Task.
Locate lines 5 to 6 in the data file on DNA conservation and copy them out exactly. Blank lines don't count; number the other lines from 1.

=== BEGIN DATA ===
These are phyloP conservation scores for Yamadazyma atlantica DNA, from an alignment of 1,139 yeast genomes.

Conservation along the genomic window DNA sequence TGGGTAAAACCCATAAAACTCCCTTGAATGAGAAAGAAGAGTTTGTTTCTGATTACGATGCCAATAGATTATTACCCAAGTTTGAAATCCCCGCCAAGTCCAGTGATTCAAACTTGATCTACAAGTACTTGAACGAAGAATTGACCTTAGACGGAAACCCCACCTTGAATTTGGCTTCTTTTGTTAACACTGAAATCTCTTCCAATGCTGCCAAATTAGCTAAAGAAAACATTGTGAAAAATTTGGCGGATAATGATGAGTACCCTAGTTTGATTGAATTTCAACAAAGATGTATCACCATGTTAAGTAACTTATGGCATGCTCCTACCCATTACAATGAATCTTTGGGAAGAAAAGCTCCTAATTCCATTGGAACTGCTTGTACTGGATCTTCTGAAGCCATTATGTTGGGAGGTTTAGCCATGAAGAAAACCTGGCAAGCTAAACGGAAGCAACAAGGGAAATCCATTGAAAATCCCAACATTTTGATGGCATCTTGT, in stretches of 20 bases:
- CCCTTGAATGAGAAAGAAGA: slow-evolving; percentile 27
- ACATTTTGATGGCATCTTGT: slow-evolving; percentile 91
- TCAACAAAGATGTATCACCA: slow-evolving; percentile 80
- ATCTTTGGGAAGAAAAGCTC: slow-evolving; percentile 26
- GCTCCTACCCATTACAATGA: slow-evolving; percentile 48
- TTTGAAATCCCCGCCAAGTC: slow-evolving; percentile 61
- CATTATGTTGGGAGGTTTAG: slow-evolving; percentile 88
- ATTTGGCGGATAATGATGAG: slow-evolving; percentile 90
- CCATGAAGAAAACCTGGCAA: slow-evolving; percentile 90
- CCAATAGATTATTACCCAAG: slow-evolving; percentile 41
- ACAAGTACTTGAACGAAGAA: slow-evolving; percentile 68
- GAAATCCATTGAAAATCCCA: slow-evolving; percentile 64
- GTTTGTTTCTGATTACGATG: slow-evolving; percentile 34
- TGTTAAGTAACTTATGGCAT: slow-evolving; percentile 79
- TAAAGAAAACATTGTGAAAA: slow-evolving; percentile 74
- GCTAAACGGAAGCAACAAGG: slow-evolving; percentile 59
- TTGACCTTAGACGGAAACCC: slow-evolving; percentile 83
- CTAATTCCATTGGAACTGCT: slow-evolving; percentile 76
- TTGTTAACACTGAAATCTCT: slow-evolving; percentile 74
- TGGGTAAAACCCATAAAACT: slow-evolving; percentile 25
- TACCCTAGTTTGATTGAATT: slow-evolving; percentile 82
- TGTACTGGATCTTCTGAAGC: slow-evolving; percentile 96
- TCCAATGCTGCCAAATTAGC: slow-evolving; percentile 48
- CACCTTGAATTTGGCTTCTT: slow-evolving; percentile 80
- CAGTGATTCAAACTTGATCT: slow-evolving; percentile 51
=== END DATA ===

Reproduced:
- TCAACAAAGATGTATCACCA: slow-evolving; percentile 80
- ATCTTTGGGAAGAAAAGCTC: slow-evolving; percentile 26